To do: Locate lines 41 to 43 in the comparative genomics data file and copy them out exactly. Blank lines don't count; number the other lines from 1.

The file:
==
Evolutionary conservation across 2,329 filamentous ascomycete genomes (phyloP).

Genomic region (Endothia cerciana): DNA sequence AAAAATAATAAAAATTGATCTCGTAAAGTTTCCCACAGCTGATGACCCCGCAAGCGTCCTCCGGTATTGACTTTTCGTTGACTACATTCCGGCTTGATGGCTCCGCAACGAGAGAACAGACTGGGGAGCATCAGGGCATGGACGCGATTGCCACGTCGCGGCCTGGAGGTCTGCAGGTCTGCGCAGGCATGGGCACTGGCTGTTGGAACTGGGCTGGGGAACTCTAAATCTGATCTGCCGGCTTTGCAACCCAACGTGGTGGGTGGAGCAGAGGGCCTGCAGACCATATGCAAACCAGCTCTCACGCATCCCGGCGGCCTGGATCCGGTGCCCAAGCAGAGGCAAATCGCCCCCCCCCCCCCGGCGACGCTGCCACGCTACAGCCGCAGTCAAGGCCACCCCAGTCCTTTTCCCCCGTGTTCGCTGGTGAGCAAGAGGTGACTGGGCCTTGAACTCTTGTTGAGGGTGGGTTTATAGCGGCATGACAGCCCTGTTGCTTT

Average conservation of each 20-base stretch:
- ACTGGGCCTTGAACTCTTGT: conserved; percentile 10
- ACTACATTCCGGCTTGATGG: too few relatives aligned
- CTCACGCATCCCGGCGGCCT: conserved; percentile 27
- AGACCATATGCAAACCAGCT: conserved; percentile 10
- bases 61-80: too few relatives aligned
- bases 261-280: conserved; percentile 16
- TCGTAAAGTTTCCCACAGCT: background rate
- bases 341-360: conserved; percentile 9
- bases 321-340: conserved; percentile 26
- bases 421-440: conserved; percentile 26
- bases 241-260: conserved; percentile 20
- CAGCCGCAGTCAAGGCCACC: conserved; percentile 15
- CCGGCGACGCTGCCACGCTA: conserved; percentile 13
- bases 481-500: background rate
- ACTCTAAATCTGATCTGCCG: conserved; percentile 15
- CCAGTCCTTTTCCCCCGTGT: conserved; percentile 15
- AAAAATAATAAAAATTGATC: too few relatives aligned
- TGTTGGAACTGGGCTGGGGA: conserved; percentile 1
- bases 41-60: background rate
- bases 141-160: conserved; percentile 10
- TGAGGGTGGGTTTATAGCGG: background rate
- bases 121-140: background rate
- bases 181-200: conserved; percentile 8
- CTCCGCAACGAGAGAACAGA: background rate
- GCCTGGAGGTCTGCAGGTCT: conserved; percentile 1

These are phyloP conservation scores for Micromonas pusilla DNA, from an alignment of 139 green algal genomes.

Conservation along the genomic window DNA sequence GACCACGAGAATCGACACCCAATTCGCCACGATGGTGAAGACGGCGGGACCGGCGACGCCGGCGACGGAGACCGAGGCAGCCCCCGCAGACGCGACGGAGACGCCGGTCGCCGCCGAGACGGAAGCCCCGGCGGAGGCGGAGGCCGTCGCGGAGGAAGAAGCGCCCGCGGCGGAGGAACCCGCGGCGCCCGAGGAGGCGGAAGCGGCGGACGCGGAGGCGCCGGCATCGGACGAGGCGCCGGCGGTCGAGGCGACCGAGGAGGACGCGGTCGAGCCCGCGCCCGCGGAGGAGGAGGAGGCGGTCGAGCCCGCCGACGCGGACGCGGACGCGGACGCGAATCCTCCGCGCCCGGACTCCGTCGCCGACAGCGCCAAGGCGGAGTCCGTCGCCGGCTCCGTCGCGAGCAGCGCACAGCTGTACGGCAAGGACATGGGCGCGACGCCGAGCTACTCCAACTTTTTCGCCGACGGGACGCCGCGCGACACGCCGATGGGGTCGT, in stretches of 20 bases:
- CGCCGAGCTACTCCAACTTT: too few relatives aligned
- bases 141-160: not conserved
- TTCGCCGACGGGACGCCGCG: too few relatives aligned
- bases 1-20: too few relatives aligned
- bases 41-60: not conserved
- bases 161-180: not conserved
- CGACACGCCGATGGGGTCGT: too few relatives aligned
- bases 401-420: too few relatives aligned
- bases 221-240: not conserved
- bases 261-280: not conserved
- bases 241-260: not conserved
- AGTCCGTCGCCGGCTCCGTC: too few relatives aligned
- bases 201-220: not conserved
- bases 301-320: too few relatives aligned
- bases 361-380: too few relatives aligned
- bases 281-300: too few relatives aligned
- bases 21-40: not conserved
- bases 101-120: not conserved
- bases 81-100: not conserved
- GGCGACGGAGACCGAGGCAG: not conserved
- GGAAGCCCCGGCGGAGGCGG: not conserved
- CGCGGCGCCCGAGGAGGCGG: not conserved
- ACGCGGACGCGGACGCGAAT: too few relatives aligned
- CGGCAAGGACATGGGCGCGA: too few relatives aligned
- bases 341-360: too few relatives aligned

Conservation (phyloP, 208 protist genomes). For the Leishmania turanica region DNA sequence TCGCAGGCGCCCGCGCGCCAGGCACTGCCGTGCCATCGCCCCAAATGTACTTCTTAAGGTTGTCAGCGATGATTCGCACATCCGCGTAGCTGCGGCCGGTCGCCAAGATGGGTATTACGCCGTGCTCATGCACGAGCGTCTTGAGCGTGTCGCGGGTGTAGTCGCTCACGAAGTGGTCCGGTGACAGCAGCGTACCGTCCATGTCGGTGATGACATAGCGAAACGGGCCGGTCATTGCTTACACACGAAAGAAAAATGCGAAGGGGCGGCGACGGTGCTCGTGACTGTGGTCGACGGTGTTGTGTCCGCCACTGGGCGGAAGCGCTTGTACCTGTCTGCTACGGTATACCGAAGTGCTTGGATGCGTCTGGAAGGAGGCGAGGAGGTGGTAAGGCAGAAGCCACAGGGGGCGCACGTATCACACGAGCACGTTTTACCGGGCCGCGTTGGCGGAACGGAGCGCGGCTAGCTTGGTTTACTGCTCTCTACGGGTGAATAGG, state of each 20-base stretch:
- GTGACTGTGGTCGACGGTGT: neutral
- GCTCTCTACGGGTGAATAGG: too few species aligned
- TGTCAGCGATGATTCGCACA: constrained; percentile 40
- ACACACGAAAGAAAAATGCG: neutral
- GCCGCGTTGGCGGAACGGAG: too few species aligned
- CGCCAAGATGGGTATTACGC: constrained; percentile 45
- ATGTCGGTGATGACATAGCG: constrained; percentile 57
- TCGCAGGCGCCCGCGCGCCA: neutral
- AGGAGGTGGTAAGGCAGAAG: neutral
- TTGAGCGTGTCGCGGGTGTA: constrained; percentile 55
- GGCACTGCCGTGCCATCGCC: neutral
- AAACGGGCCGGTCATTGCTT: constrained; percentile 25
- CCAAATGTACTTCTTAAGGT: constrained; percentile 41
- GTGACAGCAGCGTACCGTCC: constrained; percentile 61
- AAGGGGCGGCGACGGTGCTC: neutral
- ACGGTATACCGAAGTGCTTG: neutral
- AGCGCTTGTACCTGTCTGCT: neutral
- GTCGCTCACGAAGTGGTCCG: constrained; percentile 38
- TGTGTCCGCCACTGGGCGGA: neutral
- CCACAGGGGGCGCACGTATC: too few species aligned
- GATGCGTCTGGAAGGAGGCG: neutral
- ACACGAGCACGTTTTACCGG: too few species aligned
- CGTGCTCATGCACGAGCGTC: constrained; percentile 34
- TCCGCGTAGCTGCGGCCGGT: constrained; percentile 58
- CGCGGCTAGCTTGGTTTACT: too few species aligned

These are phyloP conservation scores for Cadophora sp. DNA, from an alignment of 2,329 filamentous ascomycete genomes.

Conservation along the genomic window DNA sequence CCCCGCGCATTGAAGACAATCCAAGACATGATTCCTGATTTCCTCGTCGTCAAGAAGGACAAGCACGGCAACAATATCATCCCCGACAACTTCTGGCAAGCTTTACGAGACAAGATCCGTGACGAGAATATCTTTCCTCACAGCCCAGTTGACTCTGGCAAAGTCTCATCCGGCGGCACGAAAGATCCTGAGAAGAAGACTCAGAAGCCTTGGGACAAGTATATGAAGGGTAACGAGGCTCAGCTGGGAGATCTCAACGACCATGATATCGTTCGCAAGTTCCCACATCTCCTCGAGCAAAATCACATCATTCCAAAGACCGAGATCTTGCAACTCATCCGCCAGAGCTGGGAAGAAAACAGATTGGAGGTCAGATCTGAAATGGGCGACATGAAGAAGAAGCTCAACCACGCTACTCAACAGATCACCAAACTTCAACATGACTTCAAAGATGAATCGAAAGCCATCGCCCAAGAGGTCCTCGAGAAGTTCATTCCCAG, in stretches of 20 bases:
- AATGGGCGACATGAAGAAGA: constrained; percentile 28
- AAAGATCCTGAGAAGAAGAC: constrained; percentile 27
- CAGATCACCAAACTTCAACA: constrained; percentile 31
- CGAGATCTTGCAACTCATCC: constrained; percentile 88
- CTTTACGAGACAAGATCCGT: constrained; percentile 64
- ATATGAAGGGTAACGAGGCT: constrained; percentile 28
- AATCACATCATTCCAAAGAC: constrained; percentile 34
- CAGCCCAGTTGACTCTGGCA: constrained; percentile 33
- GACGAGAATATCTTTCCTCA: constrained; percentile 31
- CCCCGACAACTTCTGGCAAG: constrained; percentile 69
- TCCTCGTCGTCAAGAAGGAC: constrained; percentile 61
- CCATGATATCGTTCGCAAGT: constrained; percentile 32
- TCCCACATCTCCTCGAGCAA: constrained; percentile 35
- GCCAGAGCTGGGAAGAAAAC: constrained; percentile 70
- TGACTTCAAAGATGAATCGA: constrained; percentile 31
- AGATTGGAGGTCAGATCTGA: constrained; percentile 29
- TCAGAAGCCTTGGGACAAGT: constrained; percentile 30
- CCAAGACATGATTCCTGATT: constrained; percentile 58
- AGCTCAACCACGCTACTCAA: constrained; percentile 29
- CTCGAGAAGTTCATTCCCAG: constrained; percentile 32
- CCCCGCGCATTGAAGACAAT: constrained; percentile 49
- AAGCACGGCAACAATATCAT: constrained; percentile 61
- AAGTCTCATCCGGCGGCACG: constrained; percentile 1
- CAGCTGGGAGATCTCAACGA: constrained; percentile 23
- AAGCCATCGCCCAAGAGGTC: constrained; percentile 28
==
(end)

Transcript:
- bases 241-260: not conserved
- AGTCCGTCGCCGGCTCCGTC: too few relatives aligned
- bases 201-220: not conserved